Day Lewis' re-creation of writer/painter Christy Brown's condition is so precise, so detailed and so matter-of-fact that it transcends the carping about casting an actor without cerebral palsy. He couldn't have done it better.
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A rounded portrayal that leaves an overwhelming sense of the miraculousness of life.
One hundred and six minutes is entirely too short a time span for Sheridan to cover Christy's entire life, but the performances are so profound they successfully fill in any and all gaps.
My Left Foot is gloriously exultant and hilariously unexpected...Sheridan and his great young star have universalized their broken hero.
Day-Lewis's performance is necessarily a bit showy—one has to strain at times to understand all his dialogue because of the character's contorted features—but he puts on a terrific drunk scene, and for all his character's travails the film as a whole winds up surprisingly upbeat.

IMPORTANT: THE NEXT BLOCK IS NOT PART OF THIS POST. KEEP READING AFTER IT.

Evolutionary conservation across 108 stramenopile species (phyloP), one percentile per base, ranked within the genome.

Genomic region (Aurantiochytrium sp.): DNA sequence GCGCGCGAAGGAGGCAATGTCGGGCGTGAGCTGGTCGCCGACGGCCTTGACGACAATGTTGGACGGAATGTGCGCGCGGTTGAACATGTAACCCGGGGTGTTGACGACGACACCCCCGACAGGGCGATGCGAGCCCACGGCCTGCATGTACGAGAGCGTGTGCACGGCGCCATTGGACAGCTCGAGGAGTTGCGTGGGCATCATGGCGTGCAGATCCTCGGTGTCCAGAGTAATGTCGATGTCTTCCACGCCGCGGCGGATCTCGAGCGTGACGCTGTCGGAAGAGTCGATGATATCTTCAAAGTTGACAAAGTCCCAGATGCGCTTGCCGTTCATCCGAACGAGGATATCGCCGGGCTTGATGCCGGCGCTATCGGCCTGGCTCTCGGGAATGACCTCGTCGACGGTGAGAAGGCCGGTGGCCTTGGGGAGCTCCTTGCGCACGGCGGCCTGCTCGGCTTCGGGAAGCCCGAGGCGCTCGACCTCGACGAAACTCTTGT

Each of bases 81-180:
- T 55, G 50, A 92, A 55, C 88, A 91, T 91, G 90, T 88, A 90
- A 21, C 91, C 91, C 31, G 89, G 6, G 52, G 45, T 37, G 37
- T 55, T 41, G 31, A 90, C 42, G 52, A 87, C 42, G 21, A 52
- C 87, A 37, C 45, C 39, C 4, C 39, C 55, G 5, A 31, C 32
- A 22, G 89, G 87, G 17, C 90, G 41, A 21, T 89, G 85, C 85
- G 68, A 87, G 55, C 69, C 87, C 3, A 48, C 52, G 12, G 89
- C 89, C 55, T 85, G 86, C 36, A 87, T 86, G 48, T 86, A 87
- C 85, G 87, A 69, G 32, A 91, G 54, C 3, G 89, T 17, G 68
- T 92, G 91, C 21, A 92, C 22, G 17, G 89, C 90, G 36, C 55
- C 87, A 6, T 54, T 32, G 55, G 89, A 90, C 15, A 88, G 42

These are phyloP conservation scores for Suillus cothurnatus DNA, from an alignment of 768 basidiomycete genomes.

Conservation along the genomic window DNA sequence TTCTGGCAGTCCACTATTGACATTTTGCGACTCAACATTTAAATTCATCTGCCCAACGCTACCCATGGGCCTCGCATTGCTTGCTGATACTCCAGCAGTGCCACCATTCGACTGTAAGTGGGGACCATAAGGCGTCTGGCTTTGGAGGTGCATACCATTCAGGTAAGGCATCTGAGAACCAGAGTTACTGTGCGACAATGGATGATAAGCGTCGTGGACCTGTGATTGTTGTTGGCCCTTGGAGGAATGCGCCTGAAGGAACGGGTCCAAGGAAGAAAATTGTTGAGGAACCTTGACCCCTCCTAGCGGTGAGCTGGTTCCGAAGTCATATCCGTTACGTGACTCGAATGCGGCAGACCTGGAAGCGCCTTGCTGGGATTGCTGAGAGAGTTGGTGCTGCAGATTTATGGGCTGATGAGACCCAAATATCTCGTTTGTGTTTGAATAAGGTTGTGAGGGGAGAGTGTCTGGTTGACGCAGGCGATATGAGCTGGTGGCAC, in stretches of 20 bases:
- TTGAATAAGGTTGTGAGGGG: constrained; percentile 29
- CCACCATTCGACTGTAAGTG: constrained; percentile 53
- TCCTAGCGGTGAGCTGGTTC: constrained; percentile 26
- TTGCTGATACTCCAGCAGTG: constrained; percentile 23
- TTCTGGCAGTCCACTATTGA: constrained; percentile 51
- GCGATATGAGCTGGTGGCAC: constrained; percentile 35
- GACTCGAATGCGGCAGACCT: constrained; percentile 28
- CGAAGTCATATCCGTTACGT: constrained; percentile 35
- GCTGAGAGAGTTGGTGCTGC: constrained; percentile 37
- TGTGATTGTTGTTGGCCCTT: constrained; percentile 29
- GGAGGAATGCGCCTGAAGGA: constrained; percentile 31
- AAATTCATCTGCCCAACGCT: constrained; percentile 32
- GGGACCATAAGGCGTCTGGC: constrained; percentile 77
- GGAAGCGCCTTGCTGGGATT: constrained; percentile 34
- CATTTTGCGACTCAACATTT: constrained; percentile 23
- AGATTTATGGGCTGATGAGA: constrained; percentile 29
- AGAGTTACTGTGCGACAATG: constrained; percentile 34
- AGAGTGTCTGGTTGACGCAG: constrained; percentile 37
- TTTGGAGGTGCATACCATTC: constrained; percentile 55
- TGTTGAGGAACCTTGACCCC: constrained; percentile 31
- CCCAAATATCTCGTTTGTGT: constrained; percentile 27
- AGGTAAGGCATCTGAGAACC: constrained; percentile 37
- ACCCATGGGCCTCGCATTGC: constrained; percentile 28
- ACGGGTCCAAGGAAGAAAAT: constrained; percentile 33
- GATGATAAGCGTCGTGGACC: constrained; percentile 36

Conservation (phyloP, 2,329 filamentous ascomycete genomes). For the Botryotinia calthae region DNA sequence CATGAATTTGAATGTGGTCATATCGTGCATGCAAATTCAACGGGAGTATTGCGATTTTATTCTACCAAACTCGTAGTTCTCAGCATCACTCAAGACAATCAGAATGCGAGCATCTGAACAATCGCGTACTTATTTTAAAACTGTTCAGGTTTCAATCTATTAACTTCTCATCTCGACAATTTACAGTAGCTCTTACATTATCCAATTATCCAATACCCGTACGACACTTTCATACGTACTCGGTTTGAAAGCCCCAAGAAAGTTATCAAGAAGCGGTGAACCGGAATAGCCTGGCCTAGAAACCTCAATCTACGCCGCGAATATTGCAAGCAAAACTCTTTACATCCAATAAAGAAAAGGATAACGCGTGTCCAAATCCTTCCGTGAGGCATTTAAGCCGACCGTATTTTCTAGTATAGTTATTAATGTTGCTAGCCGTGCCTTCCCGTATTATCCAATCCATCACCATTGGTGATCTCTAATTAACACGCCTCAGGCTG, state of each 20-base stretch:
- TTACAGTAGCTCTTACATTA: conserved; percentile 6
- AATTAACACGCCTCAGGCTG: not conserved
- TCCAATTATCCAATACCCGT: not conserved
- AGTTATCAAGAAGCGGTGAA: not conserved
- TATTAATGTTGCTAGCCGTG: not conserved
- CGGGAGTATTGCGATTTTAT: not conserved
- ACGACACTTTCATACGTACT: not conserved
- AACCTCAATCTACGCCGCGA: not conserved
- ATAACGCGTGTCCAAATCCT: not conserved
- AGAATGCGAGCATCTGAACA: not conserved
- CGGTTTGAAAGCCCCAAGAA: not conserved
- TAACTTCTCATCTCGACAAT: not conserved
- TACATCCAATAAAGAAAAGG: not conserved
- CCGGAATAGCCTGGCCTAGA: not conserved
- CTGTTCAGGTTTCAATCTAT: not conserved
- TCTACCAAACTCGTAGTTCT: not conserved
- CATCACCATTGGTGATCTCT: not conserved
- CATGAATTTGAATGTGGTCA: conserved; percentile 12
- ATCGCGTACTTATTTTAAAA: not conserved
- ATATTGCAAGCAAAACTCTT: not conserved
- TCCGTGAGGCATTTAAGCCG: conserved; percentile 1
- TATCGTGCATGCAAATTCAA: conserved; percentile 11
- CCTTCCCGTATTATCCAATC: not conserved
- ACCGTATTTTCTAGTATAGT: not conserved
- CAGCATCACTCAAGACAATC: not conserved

Throughout his life, Brown refused to give in to public convention or his own despair; he wouldn't play the victim. Brown labored to express all of his feelings, not just the acceptable ones. Day Lewis works the same way. My Left Foot, a keen match of actor and subject, stands as an eloquent tribute to the talents of both.
My Left Foot is a great film for many reasons, but the most important is that it gives us such a complete picture of this man's life. It is not an inspirational movie, although it inspires. It is not a sympathetic movie, although it inspires sympathy. It is the story of a stubborn, difficult, blessed and gifted man who was dealt a bad hand, who played it brilliantly, and who left us some good books, some good paintings and the example of his courage.
An intelligent, beautifully acted adaptation.